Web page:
Sunday, 10 July 2011

Cutter’s Way (1981)

**** 
I hate this cliché but what the hell... they don't make 'em like this any more. If they're not big enough words for you, then here’s another sweeping statement: Alex Cutter is one of the greatest characters ever committed to celluloid.

I saw this as part of the Jeff Bridges retrospective at the NFT, The Dude Abides but it's John Heard as the eponymous Cutter who steals the film. The role would have been a gift to any actor. Thank heaven it wasn’t wasted on Heard. The one-eyed, double amputee 'Nam veteran staggers around on his stick, raging against the world and everyone in it. The yin to his yang is Richard Bone (Bridges). Bone is a handsome, stylish ladies’ man while the eye-patched Cutter is a shambolic drunk and, in his own words, “a cripple”. Bone is charming whereas Cutter enjoys being rude. Bone is diplomatic and Cutter is consistently inappropriate.

One rainy night in Santa Barbara, Bone witnesses a murder and suspects it is a local wealthy businessman. Cutter insists they bring him to justice and pursues the opportunity with Ahab-like zeal.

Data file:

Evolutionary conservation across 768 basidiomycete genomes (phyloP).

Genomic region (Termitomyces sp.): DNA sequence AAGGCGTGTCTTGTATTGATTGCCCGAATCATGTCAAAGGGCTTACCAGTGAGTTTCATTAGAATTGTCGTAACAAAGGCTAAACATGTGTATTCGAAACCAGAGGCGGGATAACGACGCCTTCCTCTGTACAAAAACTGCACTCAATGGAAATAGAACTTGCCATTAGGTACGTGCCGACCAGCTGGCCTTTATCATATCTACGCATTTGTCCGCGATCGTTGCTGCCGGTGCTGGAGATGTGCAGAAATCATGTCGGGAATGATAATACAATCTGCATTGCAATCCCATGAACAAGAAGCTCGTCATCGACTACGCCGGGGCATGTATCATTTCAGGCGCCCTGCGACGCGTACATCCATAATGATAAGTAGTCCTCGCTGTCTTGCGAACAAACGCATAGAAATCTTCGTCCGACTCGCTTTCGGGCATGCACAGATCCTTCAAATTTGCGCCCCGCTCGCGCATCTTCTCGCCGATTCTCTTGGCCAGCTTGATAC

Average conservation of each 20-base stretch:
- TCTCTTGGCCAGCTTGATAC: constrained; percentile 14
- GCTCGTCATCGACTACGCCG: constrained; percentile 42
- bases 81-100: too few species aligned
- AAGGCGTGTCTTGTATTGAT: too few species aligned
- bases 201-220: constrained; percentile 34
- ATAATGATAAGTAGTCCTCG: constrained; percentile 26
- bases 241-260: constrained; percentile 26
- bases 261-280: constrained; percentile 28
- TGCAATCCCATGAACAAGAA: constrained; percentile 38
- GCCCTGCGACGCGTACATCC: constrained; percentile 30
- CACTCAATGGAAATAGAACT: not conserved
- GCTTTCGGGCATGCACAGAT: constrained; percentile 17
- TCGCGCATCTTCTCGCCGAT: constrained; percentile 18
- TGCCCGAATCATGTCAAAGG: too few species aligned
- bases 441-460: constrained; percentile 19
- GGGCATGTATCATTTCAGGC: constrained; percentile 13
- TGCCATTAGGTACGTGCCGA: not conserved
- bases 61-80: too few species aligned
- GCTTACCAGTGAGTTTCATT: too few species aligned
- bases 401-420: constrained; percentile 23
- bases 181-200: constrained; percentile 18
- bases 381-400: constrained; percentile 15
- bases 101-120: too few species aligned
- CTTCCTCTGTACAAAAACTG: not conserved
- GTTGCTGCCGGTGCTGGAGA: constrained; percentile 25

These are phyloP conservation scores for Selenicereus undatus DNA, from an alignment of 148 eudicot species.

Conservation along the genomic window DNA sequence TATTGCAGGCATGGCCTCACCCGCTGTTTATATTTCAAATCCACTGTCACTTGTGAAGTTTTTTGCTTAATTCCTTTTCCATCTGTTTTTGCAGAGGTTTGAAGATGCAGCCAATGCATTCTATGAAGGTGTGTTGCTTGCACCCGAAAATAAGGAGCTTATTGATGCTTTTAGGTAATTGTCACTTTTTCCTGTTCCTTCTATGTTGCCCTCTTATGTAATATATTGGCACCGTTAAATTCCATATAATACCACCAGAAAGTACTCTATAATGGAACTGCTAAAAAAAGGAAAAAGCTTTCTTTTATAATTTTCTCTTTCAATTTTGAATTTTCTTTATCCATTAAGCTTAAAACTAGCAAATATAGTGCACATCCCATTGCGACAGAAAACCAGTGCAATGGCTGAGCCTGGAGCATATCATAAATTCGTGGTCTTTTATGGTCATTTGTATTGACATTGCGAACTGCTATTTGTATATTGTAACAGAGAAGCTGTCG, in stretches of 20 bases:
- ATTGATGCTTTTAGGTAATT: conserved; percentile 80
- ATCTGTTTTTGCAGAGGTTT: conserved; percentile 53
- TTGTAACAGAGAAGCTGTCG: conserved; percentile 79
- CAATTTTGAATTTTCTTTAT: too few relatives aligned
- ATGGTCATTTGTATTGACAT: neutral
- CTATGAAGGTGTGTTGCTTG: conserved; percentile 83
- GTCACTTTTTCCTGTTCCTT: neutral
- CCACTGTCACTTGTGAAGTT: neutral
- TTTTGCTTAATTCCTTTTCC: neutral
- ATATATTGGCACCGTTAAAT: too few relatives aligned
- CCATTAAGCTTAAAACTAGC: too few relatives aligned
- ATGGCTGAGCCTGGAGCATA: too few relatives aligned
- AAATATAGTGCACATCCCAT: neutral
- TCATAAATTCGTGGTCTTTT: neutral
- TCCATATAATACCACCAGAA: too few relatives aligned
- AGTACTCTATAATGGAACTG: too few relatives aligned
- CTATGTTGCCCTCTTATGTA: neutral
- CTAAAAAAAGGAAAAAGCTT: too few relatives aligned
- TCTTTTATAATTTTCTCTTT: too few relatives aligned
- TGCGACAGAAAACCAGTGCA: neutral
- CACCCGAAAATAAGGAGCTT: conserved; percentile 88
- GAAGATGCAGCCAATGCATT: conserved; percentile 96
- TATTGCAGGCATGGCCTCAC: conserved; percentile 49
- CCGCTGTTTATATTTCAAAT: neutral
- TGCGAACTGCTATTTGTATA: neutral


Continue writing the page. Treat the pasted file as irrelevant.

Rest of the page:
Bridges holds his own in the less flashy role. He should be commended for not being acted off screen by such a lunatic performance. Similarly, think Cruise in Rain Man or Wahlberg in The Fighter both lending overlooked support, respectively, to the oscar-winning Hoffman and Bale. No such acknowledgements for Cutter’s Way, however. Its release was botched by United Artists and was ultimately bulldozed at the box office by the likes of Raiders of the Lost Ark, Arthur, and that other eye-patch flick, Escape from New York. While I have no problem with any of these films, it is indicative of an ending of a golden age of cinema. Cutter’s Way is a seventies hangover with that decade’s depth and sense of purpose. Suffice to say, it was widely shunned by eighties audiences.

NB: It is readily available on DVD and an essential part of any film enthusiast’s collection.



2 comments:

  1. Cheers Will. I am so going to get this as soon as possible.

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  2. Fantastic movie. At times moving, at times ludicrous, always riveting.

    It USP is that nearly all the action and narrative events happen off-screen. This adds to the ambiguity in an ambiguity-laden scenario. And it all lends the final scenes, which could be hilarious, an insane raw power.

    Sometimes it can feel like the more new movies I see that less new things I see but this is one of those rare examples of something that comes from left-field and reaffirms your belief in cinema.

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